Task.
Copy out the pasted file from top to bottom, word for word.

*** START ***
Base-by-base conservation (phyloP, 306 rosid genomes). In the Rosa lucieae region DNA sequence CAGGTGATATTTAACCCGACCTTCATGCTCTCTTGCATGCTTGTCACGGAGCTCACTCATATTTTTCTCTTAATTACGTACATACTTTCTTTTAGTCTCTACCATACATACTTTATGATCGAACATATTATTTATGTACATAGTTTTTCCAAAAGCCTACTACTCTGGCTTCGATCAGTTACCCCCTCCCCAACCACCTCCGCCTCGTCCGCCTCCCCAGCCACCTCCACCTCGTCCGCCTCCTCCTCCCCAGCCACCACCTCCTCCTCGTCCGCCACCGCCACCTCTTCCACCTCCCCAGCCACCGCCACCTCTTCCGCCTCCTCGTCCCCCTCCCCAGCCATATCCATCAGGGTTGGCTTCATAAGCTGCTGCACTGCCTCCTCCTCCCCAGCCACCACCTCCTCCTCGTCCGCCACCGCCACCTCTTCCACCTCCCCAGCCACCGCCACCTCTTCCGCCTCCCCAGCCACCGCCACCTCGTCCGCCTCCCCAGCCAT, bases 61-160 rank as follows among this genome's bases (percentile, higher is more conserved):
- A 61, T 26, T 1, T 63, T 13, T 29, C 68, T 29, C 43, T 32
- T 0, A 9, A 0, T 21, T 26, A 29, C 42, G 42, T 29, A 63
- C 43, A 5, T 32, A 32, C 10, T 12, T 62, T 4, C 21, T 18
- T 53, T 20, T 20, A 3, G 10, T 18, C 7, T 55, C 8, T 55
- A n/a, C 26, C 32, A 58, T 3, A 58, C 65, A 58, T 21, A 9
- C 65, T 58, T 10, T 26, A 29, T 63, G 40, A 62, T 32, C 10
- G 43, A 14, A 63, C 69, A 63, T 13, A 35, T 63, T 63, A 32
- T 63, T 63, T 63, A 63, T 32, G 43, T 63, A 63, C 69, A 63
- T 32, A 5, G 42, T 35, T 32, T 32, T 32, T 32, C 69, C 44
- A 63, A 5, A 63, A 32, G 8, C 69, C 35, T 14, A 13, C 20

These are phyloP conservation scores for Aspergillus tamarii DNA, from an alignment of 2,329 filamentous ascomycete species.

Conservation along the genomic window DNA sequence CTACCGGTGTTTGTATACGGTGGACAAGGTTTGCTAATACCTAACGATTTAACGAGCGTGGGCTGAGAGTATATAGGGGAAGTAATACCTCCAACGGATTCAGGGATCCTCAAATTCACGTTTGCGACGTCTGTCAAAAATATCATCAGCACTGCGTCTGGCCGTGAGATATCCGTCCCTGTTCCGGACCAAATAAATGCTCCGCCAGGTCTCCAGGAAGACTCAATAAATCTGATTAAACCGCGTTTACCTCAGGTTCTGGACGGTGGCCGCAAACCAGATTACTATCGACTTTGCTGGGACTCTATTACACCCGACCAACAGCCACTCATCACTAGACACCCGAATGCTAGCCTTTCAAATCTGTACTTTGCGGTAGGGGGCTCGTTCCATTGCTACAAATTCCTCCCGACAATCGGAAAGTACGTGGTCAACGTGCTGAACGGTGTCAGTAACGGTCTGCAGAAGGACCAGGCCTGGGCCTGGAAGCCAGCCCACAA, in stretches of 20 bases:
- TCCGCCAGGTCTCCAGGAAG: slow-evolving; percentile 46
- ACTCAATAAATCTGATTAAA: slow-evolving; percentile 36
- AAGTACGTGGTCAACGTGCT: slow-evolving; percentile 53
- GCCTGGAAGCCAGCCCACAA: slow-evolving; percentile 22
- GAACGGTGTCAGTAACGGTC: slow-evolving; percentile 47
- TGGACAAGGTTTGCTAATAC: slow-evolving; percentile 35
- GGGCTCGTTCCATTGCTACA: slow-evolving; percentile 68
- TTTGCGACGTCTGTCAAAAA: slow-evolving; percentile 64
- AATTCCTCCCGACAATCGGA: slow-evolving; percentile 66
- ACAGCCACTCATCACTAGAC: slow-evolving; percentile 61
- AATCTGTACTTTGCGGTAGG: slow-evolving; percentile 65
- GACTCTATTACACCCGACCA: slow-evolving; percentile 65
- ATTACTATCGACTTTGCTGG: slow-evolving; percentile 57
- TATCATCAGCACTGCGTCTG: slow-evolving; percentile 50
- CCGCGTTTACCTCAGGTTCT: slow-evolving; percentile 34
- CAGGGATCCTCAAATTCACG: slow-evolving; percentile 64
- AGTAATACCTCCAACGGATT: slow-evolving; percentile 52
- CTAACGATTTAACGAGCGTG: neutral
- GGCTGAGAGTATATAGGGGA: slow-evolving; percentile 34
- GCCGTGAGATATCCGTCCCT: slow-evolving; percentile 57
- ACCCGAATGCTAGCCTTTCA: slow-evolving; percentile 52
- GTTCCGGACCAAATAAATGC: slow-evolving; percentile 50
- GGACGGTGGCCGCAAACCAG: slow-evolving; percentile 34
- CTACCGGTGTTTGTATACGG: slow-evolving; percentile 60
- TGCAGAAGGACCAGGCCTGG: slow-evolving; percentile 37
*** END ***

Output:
Base-by-base conservation (phyloP, 306 rosid genomes). In the Rosa lucieae region DNA sequence CAGGTGATATTTAACCCGACCTTCATGCTCTCTTGCATGCTTGTCACGGAGCTCACTCATATTTTTCTCTTAATTACGTACATACTTTCTTTTAGTCTCTACCATACATACTTTATGATCGAACATATTATTTATGTACATAGTTTTTCCAAAAGCCTACTACTCTGGCTTCGATCAGTTACCCCCTCCCCAACCACCTCCGCCTCGTCCGCCTCCCCAGCCACCTCCACCTCGTCCGCCTCCTCCTCCCCAGCCACCACCTCCTCCTCGTCCGCCACCGCCACCTCTTCCACCTCCCCAGCCACCGCCACCTCTTCCGCCTCCTCGTCCCCCTCCCCAGCCATATCCATCAGGGTTGGCTTCATAAGCTGCTGCACTGCCTCCTCCTCCCCAGCCACCACCTCCTCCTCGTCCGCCACCGCCACCTCTTCCACCTCCCCAGCCACCGCCACCTCTTCCGCCTCCCCAGCCACCGCCACCTCGTCCGCCTCCCCAGCCAT, bases 61-160 rank as follows among this genome's bases (percentile, higher is more conserved):
- A 61, T 26, T 1, T 63, T 13, T 29, C 68, T 29, C 43, T 32
- T 0, A 9, A 0, T 21, T 26, A 29, C 42, G 42, T 29, A 63
- C 43, A 5, T 32, A 32, C 10, T 12, T 62, T 4, C 21, T 18
- T 53, T 20, T 20, A 3, G 10, T 18, C 7, T 55, C 8, T 55
- A n/a, C 26, C 32, A 58, T 3, A 58, C 65, A 58, T 21, A 9
- C 65, T 58, T 10, T 26, A 29, T 63, G 40, A 62, T 32, C 10
- G 43, A 14, A 63, C 69, A 63, T 13, A 35, T 63, T 63, A 32
- T 63, T 63, T 63, A 63, T 32, G 43, T 63, A 63, C 69, A 63
- T 32, A 5, G 42, T 35, T 32, T 32, T 32, T 32, C 69, C 44
- A 63, A 5, A 63, A 32, G 8, C 69, C 35, T 14, A 13, C 20

These are phyloP conservation scores for Aspergillus tamarii DNA, from an alignment of 2,329 filamentous ascomycete species.

Conservation along the genomic window DNA sequence CTACCGGTGTTTGTATACGGTGGACAAGGTTTGCTAATACCTAACGATTTAACGAGCGTGGGCTGAGAGTATATAGGGGAAGTAATACCTCCAACGGATTCAGGGATCCTCAAATTCACGTTTGCGACGTCTGTCAAAAATATCATCAGCACTGCGTCTGGCCGTGAGATATCCGTCCCTGTTCCGGACCAAATAAATGCTCCGCCAGGTCTCCAGGAAGACTCAATAAATCTGATTAAACCGCGTTTACCTCAGGTTCTGGACGGTGGCCGCAAACCAGATTACTATCGACTTTGCTGGGACTCTATTACACCCGACCAACAGCCACTCATCACTAGACACCCGAATGCTAGCCTTTCAAATCTGTACTTTGCGGTAGGGGGCTCGTTCCATTGCTACAAATTCCTCCCGACAATCGGAAAGTACGTGGTCAACGTGCTGAACGGTGTCAGTAACGGTCTGCAGAAGGACCAGGCCTGGGCCTGGAAGCCAGCCCACAA, in stretches of 20 bases:
- TCCGCCAGGTCTCCAGGAAG: slow-evolving; percentile 46
- ACTCAATAAATCTGATTAAA: slow-evolving; percentile 36
- AAGTACGTGGTCAACGTGCT: slow-evolving; percentile 53
- GCCTGGAAGCCAGCCCACAA: slow-evolving; percentile 22
- GAACGGTGTCAGTAACGGTC: slow-evolving; percentile 47
- TGGACAAGGTTTGCTAATAC: slow-evolving; percentile 35
- GGGCTCGTTCCATTGCTACA: slow-evolving; percentile 68
- TTTGCGACGTCTGTCAAAAA: slow-evolving; percentile 64
- AATTCCTCCCGACAATCGGA: slow-evolving; percentile 66
- ACAGCCACTCATCACTAGAC: slow-evolving; percentile 61
- AATCTGTACTTTGCGGTAGG: slow-evolving; percentile 65
- GACTCTATTACACCCGACCA: slow-evolving; percentile 65
- ATTACTATCGACTTTGCTGG: slow-evolving; percentile 57
- TATCATCAGCACTGCGTCTG: slow-evolving; percentile 50
- CCGCGTTTACCTCAGGTTCT: slow-evolving; percentile 34
- CAGGGATCCTCAAATTCACG: slow-evolving; percentile 64
- AGTAATACCTCCAACGGATT: slow-evolving; percentile 52
- CTAACGATTTAACGAGCGTG: neutral
- GGCTGAGAGTATATAGGGGA: slow-evolving; percentile 34
- GCCGTGAGATATCCGTCCCT: slow-evolving; percentile 57
- ACCCGAATGCTAGCCTTTCA: slow-evolving; percentile 52
- GTTCCGGACCAAATAAATGC: slow-evolving; percentile 50
- GGACGGTGGCCGCAAACCAG: slow-evolving; percentile 34
- CTACCGGTGTTTGTATACGG: slow-evolving; percentile 60
- TGCAGAAGGACCAGGCCTGG: slow-evolving; percentile 37